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Oro-Medonte native Lex Albrecht discusses Armstrong’s fall from grace and its effect on her sport

By Gene Pereira, Special to Postmedia Network

Competitive racer Lex Albrecht, who grew up in Oro-Medonte Township, says news that cyclist Lance Armstrong had admitted to using performance-enhancing drugs was devastating to her. “It was something that was a little tough to swallow,” she said. “It’s definitely a story that broke my heart a little bit.” SUBMITTED

Competitive racer Lex Albrecht, who grew up in Oro-Medonte Township, says news that cyclist Lance Armstrong had admitted to using performance-enhancing drugs was devastating to her. “It was something that was a little tough to swallow,” she said. “It’s definitely a story that broke my heart a little bit.” SUBMITTED

As a teenager growing up in Oro-Medonte Township and her own riding career just beginning, Lex Albrecht looked up to Lance Armstrong.

And why not.

Armstrong was dominating cycling on the world’s biggest stage, winning the Tour de France year after year, had beaten cancer and started LIVESTRONG, a foundation that has raised millions of dollars to help find a cure for cancer and help improve the lives of people affected by the deadly disease.

Some 10 years later, Albrecht could only watch as Armstrong admitted during a recent TV interview with Oprah Winfrey to using performance-enhancing drugs (PEDs).

Armstrong had bitterly fought doping accusations for years, often lashing out and threatening legal action against anyone who dared point a finger at him.

In the end, Armstrong was proven to be a liar.

The real shame is that he let so many people down, people like Albrecht, who had once idolized him for his hard work, dedication to the sport and all he has done to help fight cancer.

“It was something that was a little tough to swallow because he was somebody that so many people looked up to, myself included,” said Albrecht, herself now a professional rider and one of Canada’s rising young stars.

A fierce advocate of clean riding, Albrecht, who now lives in Quebec City, has a bachelor’s degree in medical biology from the Universite du Quebec a Trois-Rivieres.

She spent two years working in Montreal for famed anti-doping expert Prof. Christiane Ayotte before quitting her job to concentrate fully on her cycling career.

“It is something so important to me and something I am so passionate about,” Albrecht said of working in an anti-doping laboratory.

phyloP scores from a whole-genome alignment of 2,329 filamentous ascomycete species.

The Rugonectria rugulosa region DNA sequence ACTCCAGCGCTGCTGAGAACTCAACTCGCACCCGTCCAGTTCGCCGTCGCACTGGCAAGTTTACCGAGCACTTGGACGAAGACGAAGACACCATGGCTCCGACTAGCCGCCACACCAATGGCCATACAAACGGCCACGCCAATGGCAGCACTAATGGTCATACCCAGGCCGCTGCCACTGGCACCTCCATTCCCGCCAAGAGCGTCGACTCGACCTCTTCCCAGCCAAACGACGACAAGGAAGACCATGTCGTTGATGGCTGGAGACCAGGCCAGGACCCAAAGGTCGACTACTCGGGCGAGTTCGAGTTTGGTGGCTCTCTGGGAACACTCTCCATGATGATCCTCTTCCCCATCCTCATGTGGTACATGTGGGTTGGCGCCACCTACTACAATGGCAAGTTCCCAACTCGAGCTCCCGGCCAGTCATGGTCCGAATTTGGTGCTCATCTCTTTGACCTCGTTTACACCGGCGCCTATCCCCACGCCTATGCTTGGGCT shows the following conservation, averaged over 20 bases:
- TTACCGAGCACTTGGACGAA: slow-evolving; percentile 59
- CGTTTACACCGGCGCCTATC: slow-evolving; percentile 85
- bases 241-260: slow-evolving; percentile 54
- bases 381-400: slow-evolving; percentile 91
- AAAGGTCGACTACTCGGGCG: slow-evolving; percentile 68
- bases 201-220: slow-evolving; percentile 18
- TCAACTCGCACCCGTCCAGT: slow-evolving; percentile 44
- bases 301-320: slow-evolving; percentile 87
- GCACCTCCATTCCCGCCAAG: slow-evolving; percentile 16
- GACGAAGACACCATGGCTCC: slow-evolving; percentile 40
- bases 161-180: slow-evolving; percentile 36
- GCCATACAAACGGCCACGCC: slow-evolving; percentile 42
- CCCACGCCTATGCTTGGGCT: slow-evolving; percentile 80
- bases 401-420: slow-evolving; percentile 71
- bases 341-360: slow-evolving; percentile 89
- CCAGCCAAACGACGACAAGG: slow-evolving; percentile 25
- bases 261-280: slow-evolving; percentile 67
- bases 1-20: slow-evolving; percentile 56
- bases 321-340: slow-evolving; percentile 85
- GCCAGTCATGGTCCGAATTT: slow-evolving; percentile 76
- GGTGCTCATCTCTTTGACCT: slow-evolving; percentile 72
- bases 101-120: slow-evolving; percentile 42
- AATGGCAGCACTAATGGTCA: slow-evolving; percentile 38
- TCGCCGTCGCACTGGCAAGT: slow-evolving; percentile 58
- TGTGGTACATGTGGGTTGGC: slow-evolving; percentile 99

As tough as it was hearing about the cyclist she once idolized finally come clean about being a drug cheat, it’s not in any way changed her passion for the sport she has poured so much of her life into.

“It’s definitely a story that broke my heart a little bit, but it’s not representative of the cycling world I’m a part of and the reality cycling is in right now, so it’s definitely not going to hold me back.”

The sport of cycling has been rocked over the last several years with the news of riders being caught doping, but no drug cheats have dominated the headlines like Armstrong.

The American rider was the face of the sport for many years. And while he may have been the biggest name, Albrecht is quick to remind everyone that no one is bigger than the sport itself.

“Lance isn’t what cycling is. Lance isn’t cycling,” she said. “He’s part of it for sure, and he definitely was a big figure in cycling, but cycling in itself is not dependant on Lance Armstrong.

“He’s not part of the sport anymore and hasn’t been for a while.”

Albrecht spends countless hours every day training. She gets up in the wee hours of the morning to begin a gruelling workout routine.

Most riders do the same and she is quick to remind anyone how unfair it is to paint everyone with the same brush.

Yes, there have been drug cheats, but the sport has moved in giant leaps forward to rid itself of those who don’t compete clean.

Armstrong’s success in competition, coupled with his story of battling cancer and ability to speak so well in front of a camera, drew major attention and made him one of sport’s most popular athletes worldwide.

His fall from grace is playing out to be just as dramatic.